Researchers studied women receiving IVF treatment using a donor egg in Spain, and found that those with a BMI of over 30 were 23 percent less likely to become pregnant - and 27 percent less likely to have a baby - than those with a BMI in the range of 20-25. Women who were classified as merely 'overweight', or who were classified 'underweight', were just as likely to have a baby as those with normal BMI.
'Based on our results, the chance of having a baby by egg donation is reduced by around one-third for obese women', said Dr José Bellver, from the Instituto Valenciana de Infertilidad in Spain, who led the study.
Because all of the women had received an egg from a young donor with a normal BMI, the team could attribute embryo implantation failure and higher risk of miscarriage to the womb environment.
'Up until now, it was believed that the effect of obesity in women was only on the [egg cell] or the embryo, but not in the uterus', said Dr Bellver. 'What we have seen is that when you put a good embryo from a donor into the uterus of these women, you have a reduction in implantation rates and the development of these embryos is affected. There is a trend towards higher miscarriage rates and more complications in pregnancy, and at the end, they have almost one-third less chance of having a newborn.'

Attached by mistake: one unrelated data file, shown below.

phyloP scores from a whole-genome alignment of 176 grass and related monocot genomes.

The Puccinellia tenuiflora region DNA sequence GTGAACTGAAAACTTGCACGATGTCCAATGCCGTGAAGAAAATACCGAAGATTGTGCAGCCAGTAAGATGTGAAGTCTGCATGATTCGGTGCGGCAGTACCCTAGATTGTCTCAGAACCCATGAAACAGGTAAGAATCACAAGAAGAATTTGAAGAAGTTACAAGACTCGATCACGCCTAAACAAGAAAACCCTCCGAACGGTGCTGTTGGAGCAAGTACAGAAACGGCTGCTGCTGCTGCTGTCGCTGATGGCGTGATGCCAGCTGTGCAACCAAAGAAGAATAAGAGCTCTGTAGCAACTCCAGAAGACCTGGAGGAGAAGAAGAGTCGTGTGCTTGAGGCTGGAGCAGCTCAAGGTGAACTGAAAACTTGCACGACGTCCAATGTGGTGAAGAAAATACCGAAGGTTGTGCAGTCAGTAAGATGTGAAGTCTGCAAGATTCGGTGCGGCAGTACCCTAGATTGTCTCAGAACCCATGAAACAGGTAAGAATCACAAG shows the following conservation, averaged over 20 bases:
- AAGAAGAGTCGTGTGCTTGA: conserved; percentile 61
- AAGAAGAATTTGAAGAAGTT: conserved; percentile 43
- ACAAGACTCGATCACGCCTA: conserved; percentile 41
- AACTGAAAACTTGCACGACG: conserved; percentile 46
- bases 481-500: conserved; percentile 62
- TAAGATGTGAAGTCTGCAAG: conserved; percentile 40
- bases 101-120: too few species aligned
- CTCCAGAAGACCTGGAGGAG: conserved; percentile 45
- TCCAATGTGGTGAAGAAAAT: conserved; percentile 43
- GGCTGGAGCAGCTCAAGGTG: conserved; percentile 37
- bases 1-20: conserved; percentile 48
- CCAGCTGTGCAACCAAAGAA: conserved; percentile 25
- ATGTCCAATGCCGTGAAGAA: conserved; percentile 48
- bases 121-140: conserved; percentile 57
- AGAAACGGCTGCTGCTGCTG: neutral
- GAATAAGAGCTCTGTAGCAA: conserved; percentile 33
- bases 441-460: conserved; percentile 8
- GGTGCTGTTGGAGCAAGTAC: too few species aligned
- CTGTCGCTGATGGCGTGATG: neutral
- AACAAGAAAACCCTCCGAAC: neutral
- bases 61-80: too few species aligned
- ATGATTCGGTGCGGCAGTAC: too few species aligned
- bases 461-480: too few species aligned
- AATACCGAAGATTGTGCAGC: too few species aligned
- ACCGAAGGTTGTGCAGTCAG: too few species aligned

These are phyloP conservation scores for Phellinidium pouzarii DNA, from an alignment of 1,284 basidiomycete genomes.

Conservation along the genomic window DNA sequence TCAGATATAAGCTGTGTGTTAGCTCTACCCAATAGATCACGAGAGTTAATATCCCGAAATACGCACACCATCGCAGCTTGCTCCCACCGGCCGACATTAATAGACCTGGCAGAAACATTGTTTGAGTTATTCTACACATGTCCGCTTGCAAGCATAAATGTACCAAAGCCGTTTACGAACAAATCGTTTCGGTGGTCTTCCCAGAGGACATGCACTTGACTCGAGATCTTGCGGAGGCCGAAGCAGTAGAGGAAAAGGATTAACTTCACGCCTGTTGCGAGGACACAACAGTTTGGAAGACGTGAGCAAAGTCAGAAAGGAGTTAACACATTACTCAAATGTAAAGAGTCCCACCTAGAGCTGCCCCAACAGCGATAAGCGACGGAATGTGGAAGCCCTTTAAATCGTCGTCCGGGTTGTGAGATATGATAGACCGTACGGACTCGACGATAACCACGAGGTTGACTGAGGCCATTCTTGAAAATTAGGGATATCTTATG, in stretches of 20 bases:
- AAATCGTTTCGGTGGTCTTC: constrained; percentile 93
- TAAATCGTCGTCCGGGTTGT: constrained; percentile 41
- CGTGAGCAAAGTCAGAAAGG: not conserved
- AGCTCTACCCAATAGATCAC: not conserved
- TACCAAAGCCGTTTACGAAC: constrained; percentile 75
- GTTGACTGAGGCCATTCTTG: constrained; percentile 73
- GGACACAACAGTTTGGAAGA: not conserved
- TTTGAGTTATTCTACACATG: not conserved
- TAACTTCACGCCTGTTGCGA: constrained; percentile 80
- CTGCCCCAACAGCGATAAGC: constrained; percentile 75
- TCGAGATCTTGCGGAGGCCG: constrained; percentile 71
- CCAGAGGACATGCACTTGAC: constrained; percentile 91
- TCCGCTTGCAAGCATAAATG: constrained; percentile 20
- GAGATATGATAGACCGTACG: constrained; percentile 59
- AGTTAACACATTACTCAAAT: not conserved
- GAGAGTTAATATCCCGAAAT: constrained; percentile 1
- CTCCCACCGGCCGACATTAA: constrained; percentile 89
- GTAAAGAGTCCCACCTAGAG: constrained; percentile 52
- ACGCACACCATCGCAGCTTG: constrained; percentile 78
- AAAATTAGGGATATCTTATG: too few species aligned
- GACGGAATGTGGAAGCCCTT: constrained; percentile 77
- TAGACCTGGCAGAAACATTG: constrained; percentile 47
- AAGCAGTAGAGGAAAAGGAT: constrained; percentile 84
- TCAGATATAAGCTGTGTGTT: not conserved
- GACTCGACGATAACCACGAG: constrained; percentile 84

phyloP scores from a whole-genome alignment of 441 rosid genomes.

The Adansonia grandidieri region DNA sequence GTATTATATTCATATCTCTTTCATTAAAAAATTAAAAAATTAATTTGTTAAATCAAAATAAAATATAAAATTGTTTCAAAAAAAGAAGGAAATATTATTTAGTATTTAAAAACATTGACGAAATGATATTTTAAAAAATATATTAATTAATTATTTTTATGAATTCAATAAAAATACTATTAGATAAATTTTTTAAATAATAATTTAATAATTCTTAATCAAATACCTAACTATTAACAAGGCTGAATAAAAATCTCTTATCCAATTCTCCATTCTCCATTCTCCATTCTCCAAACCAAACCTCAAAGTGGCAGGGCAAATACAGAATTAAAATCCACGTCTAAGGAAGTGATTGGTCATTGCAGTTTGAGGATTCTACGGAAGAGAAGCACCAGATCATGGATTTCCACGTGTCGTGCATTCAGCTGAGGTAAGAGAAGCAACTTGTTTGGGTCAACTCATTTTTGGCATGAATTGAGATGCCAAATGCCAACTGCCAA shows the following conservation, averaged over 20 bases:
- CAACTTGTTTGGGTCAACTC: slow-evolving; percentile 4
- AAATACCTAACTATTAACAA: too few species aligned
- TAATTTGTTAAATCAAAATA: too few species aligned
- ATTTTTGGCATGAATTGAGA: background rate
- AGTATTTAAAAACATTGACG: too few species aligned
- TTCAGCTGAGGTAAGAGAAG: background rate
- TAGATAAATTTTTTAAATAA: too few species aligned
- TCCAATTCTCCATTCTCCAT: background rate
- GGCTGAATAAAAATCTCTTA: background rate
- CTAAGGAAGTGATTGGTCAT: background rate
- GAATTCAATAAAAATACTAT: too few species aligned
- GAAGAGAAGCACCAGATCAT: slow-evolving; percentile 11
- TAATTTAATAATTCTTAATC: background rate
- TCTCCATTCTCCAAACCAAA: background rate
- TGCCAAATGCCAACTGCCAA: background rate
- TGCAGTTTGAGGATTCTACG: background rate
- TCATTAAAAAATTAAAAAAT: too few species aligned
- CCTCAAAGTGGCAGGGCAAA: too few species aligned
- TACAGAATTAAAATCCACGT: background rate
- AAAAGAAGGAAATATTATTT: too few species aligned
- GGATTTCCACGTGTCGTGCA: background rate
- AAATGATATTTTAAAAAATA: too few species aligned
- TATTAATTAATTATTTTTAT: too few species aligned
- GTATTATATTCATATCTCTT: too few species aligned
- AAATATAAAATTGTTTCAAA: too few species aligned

The team believe that embryos may be less likely to attach and develop normally because of hormonal changes in obese women. 'Insulin resistance, excess of androgens, and hormones that regulate hunger, for example leptin, affect the ovaries and the uterus', said Dr Bellver. 'The fetus is developing in an abnormal environment.'
Dr Bellver advises that women with a BMI over 30 should be encouraged to lose weight with 'multidisciplinary lifestyle therapy' - a combination of diet, exercise and psychological advice. 'Any obese women should lose weight before getting pregnant - no matter how their pregnancy is achieved', he said.
Dr Sue Avery, director of Birmingham Women's Fertility Centre, commented: 'What makes this study so interesting is the fact that it looks at implantation in isolation. There have been similar studies before which have demonstrated an issue with implantation, but this is a huge study, and therefore more definitive.'
She added: 'The more evidence we can present to patients regarding their need to lose weight, the better chance we have of convincing them that this is not just an issue of general health, but has a real impact on their ability to conceive that cannot be rationalised away, and further supports the argument that National Institute for Health and Care Excellence (NICE) guidance does not simply represent a bias against the obese.'
The results were presented at the annual meeting of the European Society of Human Reproduction and Embryology.